Don Kesner

We love to have our children and grandchildren come for a visit. Actually, we enjoy when they all come at the same time because it is so nice having them all together. Everyone lives in different areas, and so getting them all together at the same time doesn’t happen often enough. But when our one daughter and son-in-law come to visit, they bring their dog with them, which is an inside dog.

Being an inside dog is one thing, but this isn’t one’s typical small lap dog by any means. When standing up on her hind legs, she can easily put her front paws on my shoulders and look me in the eyes, and she isn’t even a year old yet. This canine is still in the stage of being a pup and loves to play. The problem is, she’s too smart for her own good. No, let me rephrase that — she is too smart for my own good.

I recently had the pleasure (a term I use very lightly in this case) of dog sitting for a couple of short hours while the rest of the family went out for a while. This wasn’t going to be a problem. After all, I love dogs, and I particularly love this dog. She is so much fun because she still enjoys playing and wrestling around, something that I very seldom do any more.

But I enjoy playing on my terms. And this particular evening, I didn’t want to spend the entire time they were gone playing and wrestling on the living room floor. She, however, had different ideas of how we were going to spend our time together.

As I said, she’s way too smart for my own good. As soon as I stepped down into our sunken family room to plop down in my rocker and watch some TV, she quickly ran ahead of me, grabbed the remote in her teeth and took off running toward the dining room. OK, anywhere but the dining room. I have already lost the battle if she makes it to the dining room. She has it figured out that with our dining room table setting out in the middle of the room, she can have a long period of enjoyment watching me attempt to chase her around the table.  Granted it, she could make a break at any time for any other room in the house but not as long as I’m chasing her around the dining room table.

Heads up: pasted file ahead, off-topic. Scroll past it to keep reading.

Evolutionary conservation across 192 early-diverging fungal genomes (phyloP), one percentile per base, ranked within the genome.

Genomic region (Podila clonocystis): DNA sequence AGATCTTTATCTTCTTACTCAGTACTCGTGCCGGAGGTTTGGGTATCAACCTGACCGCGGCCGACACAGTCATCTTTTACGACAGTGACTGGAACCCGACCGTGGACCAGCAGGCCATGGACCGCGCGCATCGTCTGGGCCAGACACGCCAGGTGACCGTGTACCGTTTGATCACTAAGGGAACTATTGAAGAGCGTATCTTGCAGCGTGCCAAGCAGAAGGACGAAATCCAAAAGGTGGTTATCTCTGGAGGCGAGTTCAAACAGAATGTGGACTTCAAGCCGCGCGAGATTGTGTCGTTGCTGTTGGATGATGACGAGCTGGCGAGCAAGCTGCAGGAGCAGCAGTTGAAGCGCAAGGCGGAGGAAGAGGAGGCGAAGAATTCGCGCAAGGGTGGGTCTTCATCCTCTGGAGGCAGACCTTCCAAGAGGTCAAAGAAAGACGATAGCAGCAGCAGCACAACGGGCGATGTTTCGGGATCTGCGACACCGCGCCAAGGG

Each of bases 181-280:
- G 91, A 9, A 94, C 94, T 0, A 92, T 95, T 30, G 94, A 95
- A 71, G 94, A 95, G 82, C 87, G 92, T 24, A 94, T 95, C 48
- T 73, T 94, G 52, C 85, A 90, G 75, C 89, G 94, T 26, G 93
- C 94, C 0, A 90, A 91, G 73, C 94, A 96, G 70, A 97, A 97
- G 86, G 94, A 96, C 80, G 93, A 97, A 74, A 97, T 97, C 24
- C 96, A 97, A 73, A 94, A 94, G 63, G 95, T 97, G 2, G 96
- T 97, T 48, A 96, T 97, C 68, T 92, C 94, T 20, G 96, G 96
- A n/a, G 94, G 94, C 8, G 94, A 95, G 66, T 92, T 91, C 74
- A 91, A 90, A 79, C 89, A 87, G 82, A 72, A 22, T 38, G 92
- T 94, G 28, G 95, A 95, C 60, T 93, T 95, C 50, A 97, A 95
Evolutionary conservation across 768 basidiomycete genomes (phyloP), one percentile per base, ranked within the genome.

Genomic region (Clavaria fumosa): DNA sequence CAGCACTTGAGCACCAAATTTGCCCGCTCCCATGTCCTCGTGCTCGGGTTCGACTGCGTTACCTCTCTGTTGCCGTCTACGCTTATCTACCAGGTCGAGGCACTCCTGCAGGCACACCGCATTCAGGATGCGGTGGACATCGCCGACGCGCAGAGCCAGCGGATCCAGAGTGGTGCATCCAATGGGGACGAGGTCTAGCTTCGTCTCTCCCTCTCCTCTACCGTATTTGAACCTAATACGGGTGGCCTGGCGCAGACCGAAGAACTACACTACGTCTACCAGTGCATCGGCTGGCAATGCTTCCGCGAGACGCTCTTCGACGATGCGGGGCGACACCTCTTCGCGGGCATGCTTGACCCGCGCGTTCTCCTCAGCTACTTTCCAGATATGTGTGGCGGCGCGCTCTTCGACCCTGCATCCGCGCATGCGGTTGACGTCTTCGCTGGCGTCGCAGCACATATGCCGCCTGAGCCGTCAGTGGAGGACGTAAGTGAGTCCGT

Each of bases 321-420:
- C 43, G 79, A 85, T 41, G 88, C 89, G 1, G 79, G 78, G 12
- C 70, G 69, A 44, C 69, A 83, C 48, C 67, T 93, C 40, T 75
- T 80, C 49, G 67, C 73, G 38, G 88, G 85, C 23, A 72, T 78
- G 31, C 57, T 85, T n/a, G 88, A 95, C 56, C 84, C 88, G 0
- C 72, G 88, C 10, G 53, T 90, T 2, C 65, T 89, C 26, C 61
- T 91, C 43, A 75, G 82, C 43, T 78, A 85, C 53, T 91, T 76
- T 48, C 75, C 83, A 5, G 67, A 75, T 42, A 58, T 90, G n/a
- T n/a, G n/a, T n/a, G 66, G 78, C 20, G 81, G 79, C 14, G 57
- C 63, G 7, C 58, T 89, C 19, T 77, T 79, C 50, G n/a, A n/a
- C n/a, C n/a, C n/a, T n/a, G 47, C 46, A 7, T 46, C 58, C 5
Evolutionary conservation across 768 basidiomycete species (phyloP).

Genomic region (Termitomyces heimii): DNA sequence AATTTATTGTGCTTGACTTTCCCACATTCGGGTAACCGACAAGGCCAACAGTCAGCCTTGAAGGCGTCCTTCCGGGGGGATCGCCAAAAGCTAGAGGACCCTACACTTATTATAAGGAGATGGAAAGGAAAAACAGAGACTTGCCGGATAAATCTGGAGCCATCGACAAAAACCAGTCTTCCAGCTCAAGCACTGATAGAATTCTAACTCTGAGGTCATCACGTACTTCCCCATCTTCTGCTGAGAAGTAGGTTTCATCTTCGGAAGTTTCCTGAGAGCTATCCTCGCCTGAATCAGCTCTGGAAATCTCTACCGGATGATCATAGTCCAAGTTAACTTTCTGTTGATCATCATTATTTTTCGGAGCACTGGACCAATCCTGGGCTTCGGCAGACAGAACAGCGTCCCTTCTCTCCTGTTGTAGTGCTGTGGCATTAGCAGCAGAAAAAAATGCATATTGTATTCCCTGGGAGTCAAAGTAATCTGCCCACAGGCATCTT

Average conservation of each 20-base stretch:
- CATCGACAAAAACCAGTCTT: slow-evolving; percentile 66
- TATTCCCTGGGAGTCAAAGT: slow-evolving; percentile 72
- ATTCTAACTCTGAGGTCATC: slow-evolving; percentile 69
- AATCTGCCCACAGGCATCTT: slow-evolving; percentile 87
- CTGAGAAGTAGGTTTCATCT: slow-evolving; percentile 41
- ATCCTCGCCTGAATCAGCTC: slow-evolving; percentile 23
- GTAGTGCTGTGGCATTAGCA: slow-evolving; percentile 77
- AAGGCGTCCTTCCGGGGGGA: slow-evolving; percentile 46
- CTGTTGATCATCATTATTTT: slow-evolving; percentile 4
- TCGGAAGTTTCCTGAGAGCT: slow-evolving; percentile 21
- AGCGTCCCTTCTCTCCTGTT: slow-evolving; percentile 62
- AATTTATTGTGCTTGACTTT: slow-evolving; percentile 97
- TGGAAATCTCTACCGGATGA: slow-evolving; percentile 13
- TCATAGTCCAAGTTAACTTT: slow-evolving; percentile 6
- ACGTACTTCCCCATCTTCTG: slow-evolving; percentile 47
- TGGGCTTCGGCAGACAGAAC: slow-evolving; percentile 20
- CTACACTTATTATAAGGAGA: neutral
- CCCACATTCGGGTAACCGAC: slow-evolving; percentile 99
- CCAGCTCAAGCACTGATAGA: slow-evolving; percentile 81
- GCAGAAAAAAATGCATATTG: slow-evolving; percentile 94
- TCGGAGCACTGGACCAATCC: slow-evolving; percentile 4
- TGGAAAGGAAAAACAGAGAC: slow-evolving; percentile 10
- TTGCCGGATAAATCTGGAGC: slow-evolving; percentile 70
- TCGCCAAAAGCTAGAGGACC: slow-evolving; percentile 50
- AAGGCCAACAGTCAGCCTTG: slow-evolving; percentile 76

It was at least 10 minutes later before I was able to somehow get the remote out of her mouth and lecture her on being rude before I was able to find my place in my rocking chair in front of the TV. Less than 2 minutes in my chair, I hear my beloved visitor in the other room, chewing on something that she had gotten hold of. A sigh of frustration and a check on the situation, and I found that it was a pair of our daughter’s good sunglasses.

Around the dining room table we go again. Around and around and so on until my attempts to have fun with her are turning into an attempt to just get my hands on her. (And no, I wouldn’t hurt her; although, it was beginning to cross my poor, tired, anguished mind.)

For the sake of space, and I kid not, within the period of about 30 minutes my dog-sitting adventure had turned into a time of prayer, pleading for God to please let my family come home before they came home and found me lifeless about three-quarters of the way around the dining room table. For within that period of time, she had gotten 8 different things in her mouth that she knew she was not supposed to have, solely for the purpose of her getting to play, and me being tortured. Those items included such things as 2 separate pair of sunglasses, a wireless mouse to our daughter’s laptop, 2 of my wife’s shoes, a box of snack cakes from off of the counter and more.

Since that time I can honestly say that I still love for our kids to come home, and they are welcome to bring their kids and in this case, even the dog. But there is one definite restriction — please, please, please, don’t ever leave me alone with the dog again for any length of time.

First published Sept. 23, 2015

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